Date of Award
College of Arts Humanities and Social Sciences, Communication Studies
Mary Claire Loftus
Anthem, Communication, Fanon, Kaepernick, Media, Protest
The NFL anthem protests were and are an important cultural moment and social movement. The widespread emulation of the protest, and the adoption of the kneel as a symbol of unity, reverence, and silent objection demonstrates the protests’ continued relevance. This dissertation critically analyzes Colin Kaepernick’s protest through the lens of racial rhetorical criticism (Flores, 2016) and Fanonian communication studies (Towns, 2020). Through the case studies of David Brooks, Lee Siegel, and Colin Fleming, and their New York Times opinion pieces on Kaepernick from 2016-17, this study argues that the common discourses surrounding the protest exist within the strategic rhetoric of whiteness (Nakayama and Krizek, 1995). The analysis of these texts and of scholarly literature on the protests creates implications for racial rhetorical criticism, new materialism, and social movement rhetoric. This dissertation works to mark and incorporate whiteness into its analysis by critically questioning what constitutes the human. In this pursuit, this study articulates that Kaepernick’s body is used as a medium for the re-establishment of a Western subjectivity (Leong, 2016; Towns, 2019, 2020).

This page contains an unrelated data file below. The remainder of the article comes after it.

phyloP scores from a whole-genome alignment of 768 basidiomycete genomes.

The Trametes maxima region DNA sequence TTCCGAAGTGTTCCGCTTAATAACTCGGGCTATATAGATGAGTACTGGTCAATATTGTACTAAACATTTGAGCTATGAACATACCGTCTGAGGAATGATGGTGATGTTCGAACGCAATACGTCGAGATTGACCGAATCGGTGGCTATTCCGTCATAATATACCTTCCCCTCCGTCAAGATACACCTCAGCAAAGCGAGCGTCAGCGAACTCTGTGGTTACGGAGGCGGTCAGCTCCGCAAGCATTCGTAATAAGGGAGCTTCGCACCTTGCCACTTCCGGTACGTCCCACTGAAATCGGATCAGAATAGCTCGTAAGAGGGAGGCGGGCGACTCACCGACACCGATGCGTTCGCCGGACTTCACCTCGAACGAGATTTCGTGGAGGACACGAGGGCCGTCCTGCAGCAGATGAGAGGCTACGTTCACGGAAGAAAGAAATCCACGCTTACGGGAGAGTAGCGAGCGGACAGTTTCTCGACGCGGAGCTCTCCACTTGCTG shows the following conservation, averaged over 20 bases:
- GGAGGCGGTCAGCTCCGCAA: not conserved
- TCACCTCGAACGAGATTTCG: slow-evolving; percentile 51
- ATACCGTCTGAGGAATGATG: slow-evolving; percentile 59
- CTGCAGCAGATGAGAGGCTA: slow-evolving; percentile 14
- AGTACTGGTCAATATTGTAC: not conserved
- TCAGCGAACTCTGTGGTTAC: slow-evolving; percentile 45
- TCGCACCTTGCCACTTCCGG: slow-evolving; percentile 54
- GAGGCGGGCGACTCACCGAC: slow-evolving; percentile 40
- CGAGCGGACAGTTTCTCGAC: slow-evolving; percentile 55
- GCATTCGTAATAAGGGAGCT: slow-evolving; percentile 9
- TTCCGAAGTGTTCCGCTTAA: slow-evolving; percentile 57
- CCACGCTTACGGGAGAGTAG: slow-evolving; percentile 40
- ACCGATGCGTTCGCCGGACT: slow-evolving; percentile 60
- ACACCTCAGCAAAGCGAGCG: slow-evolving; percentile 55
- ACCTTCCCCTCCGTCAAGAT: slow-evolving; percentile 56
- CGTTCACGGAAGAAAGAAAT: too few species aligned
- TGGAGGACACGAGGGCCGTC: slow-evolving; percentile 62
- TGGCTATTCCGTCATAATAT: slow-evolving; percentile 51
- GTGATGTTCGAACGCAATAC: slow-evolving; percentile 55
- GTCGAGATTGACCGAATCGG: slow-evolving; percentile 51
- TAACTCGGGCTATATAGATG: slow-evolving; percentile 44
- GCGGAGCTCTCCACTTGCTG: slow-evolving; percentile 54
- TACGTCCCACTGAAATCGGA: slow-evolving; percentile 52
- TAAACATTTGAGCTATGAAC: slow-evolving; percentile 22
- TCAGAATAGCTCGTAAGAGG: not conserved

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Received from ProQuest
Walizer, Cody, "Black Quarterback, White Masks: A Critical Analysis of the NFL Anthem Protests" (2023). Electronic Theses and Dissertations. 2242.